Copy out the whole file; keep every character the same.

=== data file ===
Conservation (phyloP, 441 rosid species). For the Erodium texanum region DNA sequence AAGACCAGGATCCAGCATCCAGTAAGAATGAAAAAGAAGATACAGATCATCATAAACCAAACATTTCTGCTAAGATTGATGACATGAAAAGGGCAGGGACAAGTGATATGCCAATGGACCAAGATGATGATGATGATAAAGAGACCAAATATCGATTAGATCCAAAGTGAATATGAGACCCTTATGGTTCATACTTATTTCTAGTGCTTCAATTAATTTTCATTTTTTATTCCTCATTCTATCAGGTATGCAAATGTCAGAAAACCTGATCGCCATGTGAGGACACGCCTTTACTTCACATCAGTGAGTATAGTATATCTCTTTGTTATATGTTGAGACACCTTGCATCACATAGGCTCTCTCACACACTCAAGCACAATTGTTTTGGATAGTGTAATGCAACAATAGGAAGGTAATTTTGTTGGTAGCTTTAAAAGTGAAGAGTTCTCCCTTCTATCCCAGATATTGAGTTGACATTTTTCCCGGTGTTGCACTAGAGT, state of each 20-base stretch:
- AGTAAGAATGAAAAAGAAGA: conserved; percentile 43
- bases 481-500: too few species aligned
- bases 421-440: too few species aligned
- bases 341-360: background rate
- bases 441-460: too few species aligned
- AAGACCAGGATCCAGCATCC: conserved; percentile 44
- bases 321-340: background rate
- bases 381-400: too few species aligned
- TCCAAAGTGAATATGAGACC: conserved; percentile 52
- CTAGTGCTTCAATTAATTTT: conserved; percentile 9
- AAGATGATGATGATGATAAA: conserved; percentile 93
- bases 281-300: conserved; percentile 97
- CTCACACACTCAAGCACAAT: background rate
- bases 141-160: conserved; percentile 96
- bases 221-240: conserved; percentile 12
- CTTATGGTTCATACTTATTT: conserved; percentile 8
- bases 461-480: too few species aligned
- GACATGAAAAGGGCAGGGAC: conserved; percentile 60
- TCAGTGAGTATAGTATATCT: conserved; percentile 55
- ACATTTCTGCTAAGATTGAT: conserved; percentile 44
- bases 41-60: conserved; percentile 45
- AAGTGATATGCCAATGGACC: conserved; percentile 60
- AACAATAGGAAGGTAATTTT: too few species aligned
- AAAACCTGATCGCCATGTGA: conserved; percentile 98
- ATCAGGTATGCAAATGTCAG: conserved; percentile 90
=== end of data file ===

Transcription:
Conservation (phyloP, 441 rosid species). For the Erodium texanum region DNA sequence AAGACCAGGATCCAGCATCCAGTAAGAATGAAAAAGAAGATACAGATCATCATAAACCAAACATTTCTGCTAAGATTGATGACATGAAAAGGGCAGGGACAAGTGATATGCCAATGGACCAAGATGATGATGATGATAAAGAGACCAAATATCGATTAGATCCAAAGTGAATATGAGACCCTTATGGTTCATACTTATTTCTAGTGCTTCAATTAATTTTCATTTTTTATTCCTCATTCTATCAGGTATGCAAATGTCAGAAAACCTGATCGCCATGTGAGGACACGCCTTTACTTCACATCAGTGAGTATAGTATATCTCTTTGTTATATGTTGAGACACCTTGCATCACATAGGCTCTCTCACACACTCAAGCACAATTGTTTTGGATAGTGTAATGCAACAATAGGAAGGTAATTTTGTTGGTAGCTTTAAAAGTGAAGAGTTCTCCCTTCTATCCCAGATATTGAGTTGACATTTTTCCCGGTGTTGCACTAGAGT, state of each 20-base stretch:
- AGTAAGAATGAAAAAGAAGA: conserved; percentile 43
- bases 481-500: too few species aligned
- bases 421-440: too few species aligned
- bases 341-360: background rate
- bases 441-460: too few species aligned
- AAGACCAGGATCCAGCATCC: conserved; percentile 44
- bases 321-340: background rate
- bases 381-400: too few species aligned
- TCCAAAGTGAATATGAGACC: conserved; percentile 52
- CTAGTGCTTCAATTAATTTT: conserved; percentile 9
- AAGATGATGATGATGATAAA: conserved; percentile 93
- bases 281-300: conserved; percentile 97
- CTCACACACTCAAGCACAAT: background rate
- bases 141-160: conserved; percentile 96
- bases 221-240: conserved; percentile 12
- CTTATGGTTCATACTTATTT: conserved; percentile 8
- bases 461-480: too few species aligned
- GACATGAAAAGGGCAGGGAC: conserved; percentile 60
- TCAGTGAGTATAGTATATCT: conserved; percentile 55
- ACATTTCTGCTAAGATTGAT: conserved; percentile 44
- bases 41-60: conserved; percentile 45
- AAGTGATATGCCAATGGACC: conserved; percentile 60
- AACAATAGGAAGGTAATTTT: too few species aligned
- AAAACCTGATCGCCATGTGA: conserved; percentile 98
- ATCAGGTATGCAAATGTCAG: conserved; percentile 90